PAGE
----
Gets the most recent address, given a superseded one.
Addresses may be superseded multiple times, so this function needs to follow the chain of addresses until it reaches the final, verified address.
Returns the verified address that ultimately holds the share.

function getCurrentFor(address addr) public view onlyOwner returns (address);
  • findCurrentFor

Recursively find the most recent address given a superseded one.
Returns the verified address that ultimately holds the share.

function findCurrentFor(address addr) internal view returns (address);
  • setAddressFrozen

Sets an address frozen status for this token.
Only the owner (i.e. the token issuer) can call this function.

function setAddressFrozen(address addr, bool freeze);

Triggers AddressFrozen event.

  • setIdentityRegistry

Identity Registry setter.
Only the owner (i.e. the token issuer) can call this function.

function setIdentityRegistry(address _identityRegistry);

Triggers identityRegistryAdded event.

Events

  • identityRegistryAdded

MUST be triggered when setIdentityRegistry was successfully called.

event identityRegistryAdded(address indexed _identityRegistry);
  • VerifiedAddressSuperseded

MUST be triggered when cancelAndReissue was successfully called.

event VerifiedAddressSuperseded(address indexed original, address indexed replacement, address indexed sender);
  • AddressFrozen

MUST be triggered when setAddressFrozen was successfully called.

event AddressFrozen(address indexed addr,bool indexed isFrozen,address indexed owner);

Token

Token contract is an inheritance of Mintable contract.

contract Token is Mintable

Mintable contract is an inheritance of TransferManager contract.

contract Mintable is TransferManager

So, Tokencontract is an inheritance of TransferManager contract with the features of Mintable contract, therefore the specs of both Token and Mintable contracts will be described in the following section.

  • setTokenInformation

This function can be used to change the name and/or the symbol of the token.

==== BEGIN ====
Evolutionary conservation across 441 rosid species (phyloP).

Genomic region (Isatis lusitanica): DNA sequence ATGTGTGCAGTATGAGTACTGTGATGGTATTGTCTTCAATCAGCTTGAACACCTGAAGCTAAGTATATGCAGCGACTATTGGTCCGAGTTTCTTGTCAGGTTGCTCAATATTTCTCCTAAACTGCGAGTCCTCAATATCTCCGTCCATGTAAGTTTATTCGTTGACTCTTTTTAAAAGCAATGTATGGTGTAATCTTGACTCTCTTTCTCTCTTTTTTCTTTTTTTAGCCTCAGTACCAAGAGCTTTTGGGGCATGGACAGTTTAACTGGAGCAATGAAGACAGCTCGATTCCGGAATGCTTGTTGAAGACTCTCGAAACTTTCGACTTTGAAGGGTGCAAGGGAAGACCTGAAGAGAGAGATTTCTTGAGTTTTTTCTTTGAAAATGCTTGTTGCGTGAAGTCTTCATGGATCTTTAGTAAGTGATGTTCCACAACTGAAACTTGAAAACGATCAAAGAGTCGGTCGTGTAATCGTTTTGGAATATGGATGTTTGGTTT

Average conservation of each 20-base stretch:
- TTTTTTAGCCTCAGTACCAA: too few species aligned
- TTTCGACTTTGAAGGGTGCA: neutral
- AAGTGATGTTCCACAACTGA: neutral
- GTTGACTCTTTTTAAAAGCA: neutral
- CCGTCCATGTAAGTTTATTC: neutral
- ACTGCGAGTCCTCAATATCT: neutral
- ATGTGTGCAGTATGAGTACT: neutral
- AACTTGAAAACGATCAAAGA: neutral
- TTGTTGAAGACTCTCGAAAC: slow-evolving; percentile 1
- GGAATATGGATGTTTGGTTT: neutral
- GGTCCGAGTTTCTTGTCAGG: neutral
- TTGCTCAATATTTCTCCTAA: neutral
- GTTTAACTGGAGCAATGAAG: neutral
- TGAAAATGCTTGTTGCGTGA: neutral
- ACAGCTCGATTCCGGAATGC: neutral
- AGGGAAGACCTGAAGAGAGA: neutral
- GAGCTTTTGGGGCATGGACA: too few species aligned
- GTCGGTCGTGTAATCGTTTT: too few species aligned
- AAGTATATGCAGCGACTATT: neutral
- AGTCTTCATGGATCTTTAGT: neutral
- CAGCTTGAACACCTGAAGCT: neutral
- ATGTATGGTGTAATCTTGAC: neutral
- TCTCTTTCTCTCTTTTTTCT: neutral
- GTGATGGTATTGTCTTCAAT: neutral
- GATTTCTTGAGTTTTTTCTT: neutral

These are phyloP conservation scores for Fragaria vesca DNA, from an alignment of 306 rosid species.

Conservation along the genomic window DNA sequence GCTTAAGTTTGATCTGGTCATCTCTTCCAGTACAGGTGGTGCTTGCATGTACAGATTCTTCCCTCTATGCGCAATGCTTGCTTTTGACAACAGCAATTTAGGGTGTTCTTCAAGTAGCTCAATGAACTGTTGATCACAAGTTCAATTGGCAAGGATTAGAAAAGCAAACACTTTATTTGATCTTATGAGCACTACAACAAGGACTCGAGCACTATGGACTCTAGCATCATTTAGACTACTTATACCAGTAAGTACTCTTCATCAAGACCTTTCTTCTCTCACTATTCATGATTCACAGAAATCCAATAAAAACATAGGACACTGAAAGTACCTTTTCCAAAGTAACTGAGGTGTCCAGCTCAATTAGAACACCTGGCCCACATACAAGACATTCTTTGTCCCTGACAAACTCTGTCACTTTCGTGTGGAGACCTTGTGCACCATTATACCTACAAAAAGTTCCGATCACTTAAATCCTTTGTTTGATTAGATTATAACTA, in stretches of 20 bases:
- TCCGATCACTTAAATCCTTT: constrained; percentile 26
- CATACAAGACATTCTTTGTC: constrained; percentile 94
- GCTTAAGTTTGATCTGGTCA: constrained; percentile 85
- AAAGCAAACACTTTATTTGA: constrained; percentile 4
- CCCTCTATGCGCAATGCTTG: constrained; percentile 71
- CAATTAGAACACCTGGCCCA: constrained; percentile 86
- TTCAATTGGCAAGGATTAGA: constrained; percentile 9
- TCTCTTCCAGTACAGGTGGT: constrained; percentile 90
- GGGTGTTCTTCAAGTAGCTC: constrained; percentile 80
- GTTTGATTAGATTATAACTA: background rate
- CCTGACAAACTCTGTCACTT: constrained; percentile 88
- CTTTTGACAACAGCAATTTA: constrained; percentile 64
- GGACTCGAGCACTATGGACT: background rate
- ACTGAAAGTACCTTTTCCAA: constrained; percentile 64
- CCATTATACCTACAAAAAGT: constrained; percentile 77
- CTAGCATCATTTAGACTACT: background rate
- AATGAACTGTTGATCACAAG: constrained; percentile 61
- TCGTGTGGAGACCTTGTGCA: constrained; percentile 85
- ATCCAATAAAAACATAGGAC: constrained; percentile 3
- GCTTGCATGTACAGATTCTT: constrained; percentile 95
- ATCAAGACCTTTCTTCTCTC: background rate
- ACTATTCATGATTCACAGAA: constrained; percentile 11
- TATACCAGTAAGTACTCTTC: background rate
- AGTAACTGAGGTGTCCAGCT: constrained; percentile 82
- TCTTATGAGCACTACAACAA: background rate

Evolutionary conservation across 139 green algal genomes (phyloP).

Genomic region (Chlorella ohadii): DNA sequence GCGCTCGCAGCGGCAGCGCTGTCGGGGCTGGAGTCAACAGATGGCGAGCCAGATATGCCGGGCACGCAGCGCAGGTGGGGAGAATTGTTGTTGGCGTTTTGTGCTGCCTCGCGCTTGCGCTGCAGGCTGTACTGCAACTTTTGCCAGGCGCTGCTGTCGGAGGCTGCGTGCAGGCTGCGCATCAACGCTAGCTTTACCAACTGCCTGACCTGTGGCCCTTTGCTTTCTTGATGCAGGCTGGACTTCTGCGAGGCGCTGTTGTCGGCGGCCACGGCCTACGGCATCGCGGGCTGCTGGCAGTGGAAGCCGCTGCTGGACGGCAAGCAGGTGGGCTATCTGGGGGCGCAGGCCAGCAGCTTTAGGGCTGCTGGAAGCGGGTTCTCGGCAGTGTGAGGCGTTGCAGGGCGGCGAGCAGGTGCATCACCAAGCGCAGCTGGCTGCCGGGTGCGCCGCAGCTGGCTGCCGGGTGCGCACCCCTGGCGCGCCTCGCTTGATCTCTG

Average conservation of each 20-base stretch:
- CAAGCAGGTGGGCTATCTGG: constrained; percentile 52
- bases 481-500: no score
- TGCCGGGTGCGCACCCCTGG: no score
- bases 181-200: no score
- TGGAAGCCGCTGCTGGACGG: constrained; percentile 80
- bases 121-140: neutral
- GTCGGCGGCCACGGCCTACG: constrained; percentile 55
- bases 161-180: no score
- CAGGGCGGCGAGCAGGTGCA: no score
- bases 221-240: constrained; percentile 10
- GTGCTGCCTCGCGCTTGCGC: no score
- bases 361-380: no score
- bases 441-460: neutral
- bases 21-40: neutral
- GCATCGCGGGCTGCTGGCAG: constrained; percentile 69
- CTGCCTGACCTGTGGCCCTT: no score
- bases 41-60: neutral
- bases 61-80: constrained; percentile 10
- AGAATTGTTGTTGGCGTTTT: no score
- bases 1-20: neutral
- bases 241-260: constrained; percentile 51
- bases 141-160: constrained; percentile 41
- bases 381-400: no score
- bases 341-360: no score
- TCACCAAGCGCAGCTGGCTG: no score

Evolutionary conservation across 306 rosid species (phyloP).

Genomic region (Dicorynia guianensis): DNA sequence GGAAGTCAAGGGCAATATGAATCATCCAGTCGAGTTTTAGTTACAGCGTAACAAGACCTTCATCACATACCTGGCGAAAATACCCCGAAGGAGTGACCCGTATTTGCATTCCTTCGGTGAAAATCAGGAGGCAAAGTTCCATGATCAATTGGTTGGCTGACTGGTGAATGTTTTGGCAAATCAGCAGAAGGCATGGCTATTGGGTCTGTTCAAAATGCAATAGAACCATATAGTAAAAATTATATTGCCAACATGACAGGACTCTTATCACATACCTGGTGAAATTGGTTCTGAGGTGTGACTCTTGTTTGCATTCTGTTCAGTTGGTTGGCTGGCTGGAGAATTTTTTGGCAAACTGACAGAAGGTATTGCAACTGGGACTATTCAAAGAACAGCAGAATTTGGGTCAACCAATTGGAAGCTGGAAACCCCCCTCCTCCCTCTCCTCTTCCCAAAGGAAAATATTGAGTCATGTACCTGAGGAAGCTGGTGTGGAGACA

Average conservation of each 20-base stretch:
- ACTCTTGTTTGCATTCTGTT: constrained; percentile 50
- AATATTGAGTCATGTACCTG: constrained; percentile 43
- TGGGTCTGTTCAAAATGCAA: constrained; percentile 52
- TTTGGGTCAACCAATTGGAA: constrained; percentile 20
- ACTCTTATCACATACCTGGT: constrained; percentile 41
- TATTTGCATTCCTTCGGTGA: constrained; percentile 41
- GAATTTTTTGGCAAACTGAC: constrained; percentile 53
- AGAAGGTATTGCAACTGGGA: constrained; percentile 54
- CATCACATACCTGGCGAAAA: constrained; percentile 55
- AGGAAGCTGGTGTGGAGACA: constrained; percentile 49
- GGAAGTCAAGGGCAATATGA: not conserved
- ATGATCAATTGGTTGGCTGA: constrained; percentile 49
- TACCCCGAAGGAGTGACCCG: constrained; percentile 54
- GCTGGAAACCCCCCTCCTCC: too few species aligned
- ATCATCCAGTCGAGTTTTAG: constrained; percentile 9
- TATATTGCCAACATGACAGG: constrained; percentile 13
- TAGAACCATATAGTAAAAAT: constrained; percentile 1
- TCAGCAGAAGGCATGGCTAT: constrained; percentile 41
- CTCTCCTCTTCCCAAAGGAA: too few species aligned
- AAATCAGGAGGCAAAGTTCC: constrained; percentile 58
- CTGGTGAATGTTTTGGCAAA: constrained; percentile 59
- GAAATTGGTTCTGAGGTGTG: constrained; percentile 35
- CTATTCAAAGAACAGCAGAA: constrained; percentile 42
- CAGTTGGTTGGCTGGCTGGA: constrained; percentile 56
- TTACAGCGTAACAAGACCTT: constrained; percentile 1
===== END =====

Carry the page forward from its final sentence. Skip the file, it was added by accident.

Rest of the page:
Only the owner (i.e. the token issuer) can call this function.

function setTokenInformation(string _name, string _symbol);

Triggers an UpdatedTokenInformation event.

  • mint

Improved version of default mint function. Tokens can be minted to an address if only it is a verified address contained in the Identity Registry.
Only the owner (i.e. the token issuer) can call this function.

function mint(address _to, uint256 _amount) external onlyOwner canMint returns (bool);

Triggers Mint event. Triggers Transfer event.

  • finishMinting

Function to notify the end of the minting process, when this function is called it sets mintingFinished at TRUE and turns the modifier cannotMint() on. Only the owner (i.e. the token issuer) can call this function.

function finishMinting() external onlyOwner canMint returns (bool);

Triggers MintFinished event.

  • startMinting

Function to notify the start of the minting process, when this function is called it sets mintingFinished at FALSE and turns the modifier canMint() on. Only the owner (i.e. the token issuer) can call this function.

function startMinting() external onlyOwner cannotMint returns (bool);

Triggers MintStarted event.

Events

  • UpdatedTokenInformation

MUST be triggered when setAddressFrozen was successfully called.

event UpdatedTokenInformation(string newName, string newSymbol);
  • Mint

MUST be triggered when mint was successfully called.

event Mint(address indexed to, uint256 amount);
  • Transfer

MUST be triggered when mint was successfully called.

event Transfer(address indexed from, address indexed to, uint tokens);
  • MintStarted

MUST be triggered when startMinting was successfully called.

event MintStarted();
  • MintFinished

MUST be triggered when finishMinting was successfully called.

event MintFinished();


Developers

The project is created with truffle. Hence all truffle commands will work.

Setup

Install dependencies npm install.

Run tests

npm run test

In case the command breaks, it may be due to node versioning issues.

Run npm rebuild and then run npm run test again.